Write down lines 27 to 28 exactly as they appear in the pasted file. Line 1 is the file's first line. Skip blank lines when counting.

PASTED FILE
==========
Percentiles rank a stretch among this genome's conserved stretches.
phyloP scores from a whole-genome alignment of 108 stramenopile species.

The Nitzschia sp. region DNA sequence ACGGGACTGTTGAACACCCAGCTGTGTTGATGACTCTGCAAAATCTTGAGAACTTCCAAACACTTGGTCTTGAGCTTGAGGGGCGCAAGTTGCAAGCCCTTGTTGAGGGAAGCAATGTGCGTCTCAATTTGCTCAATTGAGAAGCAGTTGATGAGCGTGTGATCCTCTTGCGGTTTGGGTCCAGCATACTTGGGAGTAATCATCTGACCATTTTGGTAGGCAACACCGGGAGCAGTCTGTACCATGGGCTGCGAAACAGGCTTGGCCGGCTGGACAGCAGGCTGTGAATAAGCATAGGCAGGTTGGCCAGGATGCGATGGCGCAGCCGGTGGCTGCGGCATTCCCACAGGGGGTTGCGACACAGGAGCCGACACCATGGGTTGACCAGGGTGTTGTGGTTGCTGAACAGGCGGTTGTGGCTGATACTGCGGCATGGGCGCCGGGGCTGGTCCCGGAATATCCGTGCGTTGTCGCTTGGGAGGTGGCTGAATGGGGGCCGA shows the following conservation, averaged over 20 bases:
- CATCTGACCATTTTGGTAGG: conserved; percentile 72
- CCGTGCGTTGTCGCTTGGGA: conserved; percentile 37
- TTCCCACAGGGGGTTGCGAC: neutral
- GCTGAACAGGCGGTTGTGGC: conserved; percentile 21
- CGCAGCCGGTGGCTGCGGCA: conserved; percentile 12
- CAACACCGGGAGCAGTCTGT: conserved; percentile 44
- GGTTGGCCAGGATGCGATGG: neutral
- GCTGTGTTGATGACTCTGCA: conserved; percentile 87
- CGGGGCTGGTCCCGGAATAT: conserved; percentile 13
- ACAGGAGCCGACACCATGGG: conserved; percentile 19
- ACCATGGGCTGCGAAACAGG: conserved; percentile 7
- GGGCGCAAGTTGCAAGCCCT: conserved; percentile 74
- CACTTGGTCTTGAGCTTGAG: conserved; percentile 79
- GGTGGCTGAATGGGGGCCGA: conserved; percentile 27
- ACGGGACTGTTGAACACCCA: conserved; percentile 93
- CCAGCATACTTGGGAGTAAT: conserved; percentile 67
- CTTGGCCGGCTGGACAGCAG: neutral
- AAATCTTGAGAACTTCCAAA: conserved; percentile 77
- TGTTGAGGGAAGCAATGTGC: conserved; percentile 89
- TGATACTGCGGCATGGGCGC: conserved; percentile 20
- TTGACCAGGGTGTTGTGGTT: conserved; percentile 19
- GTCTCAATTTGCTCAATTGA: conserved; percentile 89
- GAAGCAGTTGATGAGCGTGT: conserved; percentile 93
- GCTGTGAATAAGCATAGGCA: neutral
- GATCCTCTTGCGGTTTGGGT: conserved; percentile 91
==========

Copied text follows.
- GCTGTGAATAAGCATAGGCA: neutral
- GATCCTCTTGCGGTTTGGGT: conserved; percentile 91